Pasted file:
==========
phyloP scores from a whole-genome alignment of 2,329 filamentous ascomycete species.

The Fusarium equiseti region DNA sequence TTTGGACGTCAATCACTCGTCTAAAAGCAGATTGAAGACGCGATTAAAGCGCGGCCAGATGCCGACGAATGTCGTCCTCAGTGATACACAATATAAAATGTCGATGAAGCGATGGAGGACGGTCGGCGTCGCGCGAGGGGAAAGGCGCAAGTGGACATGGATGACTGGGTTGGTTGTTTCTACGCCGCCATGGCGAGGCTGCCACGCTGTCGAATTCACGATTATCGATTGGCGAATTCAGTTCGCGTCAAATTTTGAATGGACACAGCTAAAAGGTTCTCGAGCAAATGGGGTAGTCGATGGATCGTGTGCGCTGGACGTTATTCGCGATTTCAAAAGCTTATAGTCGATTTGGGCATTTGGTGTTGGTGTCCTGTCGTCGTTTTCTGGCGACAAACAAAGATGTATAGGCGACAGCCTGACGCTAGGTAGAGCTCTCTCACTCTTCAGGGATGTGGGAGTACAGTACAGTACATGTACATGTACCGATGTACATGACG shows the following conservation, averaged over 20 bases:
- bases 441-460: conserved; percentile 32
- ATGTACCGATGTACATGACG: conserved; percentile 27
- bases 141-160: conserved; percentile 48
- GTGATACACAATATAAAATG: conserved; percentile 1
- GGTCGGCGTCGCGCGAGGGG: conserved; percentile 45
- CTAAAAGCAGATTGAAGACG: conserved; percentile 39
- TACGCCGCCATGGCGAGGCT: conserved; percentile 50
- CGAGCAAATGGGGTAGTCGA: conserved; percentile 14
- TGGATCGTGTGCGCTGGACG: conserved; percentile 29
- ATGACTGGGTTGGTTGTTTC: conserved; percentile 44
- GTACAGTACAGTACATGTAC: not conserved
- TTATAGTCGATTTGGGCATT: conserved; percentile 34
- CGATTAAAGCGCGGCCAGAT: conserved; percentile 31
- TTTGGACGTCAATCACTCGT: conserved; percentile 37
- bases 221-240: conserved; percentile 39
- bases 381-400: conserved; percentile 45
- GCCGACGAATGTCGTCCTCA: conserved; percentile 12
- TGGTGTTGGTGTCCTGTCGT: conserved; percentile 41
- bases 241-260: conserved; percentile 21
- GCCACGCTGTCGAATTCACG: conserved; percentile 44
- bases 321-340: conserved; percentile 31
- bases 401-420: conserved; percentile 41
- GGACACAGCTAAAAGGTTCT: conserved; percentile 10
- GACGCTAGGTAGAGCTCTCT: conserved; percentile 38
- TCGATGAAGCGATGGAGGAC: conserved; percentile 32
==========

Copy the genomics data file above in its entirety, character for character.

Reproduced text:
phyloP scores from a whole-genome alignment of 2,329 filamentous ascomycete species.

The Fusarium equiseti region DNA sequence TTTGGACGTCAATCACTCGTCTAAAAGCAGATTGAAGACGCGATTAAAGCGCGGCCAGATGCCGACGAATGTCGTCCTCAGTGATACACAATATAAAATGTCGATGAAGCGATGGAGGACGGTCGGCGTCGCGCGAGGGGAAAGGCGCAAGTGGACATGGATGACTGGGTTGGTTGTTTCTACGCCGCCATGGCGAGGCTGCCACGCTGTCGAATTCACGATTATCGATTGGCGAATTCAGTTCGCGTCAAATTTTGAATGGACACAGCTAAAAGGTTCTCGAGCAAATGGGGTAGTCGATGGATCGTGTGCGCTGGACGTTATTCGCGATTTCAAAAGCTTATAGTCGATTTGGGCATTTGGTGTTGGTGTCCTGTCGTCGTTTTCTGGCGACAAACAAAGATGTATAGGCGACAGCCTGACGCTAGGTAGAGCTCTCTCACTCTTCAGGGATGTGGGAGTACAGTACAGTACATGTACATGTACCGATGTACATGACG shows the following conservation, averaged over 20 bases:
- bases 441-460: conserved; percentile 32
- ATGTACCGATGTACATGACG: conserved; percentile 27
- bases 141-160: conserved; percentile 48
- GTGATACACAATATAAAATG: conserved; percentile 1
- GGTCGGCGTCGCGCGAGGGG: conserved; percentile 45
- CTAAAAGCAGATTGAAGACG: conserved; percentile 39
- TACGCCGCCATGGCGAGGCT: conserved; percentile 50
- CGAGCAAATGGGGTAGTCGA: conserved; percentile 14
- TGGATCGTGTGCGCTGGACG: conserved; percentile 29
- ATGACTGGGTTGGTTGTTTC: conserved; percentile 44
- GTACAGTACAGTACATGTAC: not conserved
- TTATAGTCGATTTGGGCATT: conserved; percentile 34
- CGATTAAAGCGCGGCCAGAT: conserved; percentile 31
- TTTGGACGTCAATCACTCGT: conserved; percentile 37
- bases 221-240: conserved; percentile 39
- bases 381-400: conserved; percentile 45
- GCCGACGAATGTCGTCCTCA: conserved; percentile 12
- TGGTGTTGGTGTCCTGTCGT: conserved; percentile 41
- bases 241-260: conserved; percentile 21
- GCCACGCTGTCGAATTCACG: conserved; percentile 44
- bases 321-340: conserved; percentile 31
- bases 401-420: conserved; percentile 41
- GGACACAGCTAAAAGGTTCT: conserved; percentile 10
- GACGCTAGGTAGAGCTCTCT: conserved; percentile 38
- TCGATGAAGCGATGGAGGAC: conserved; percentile 32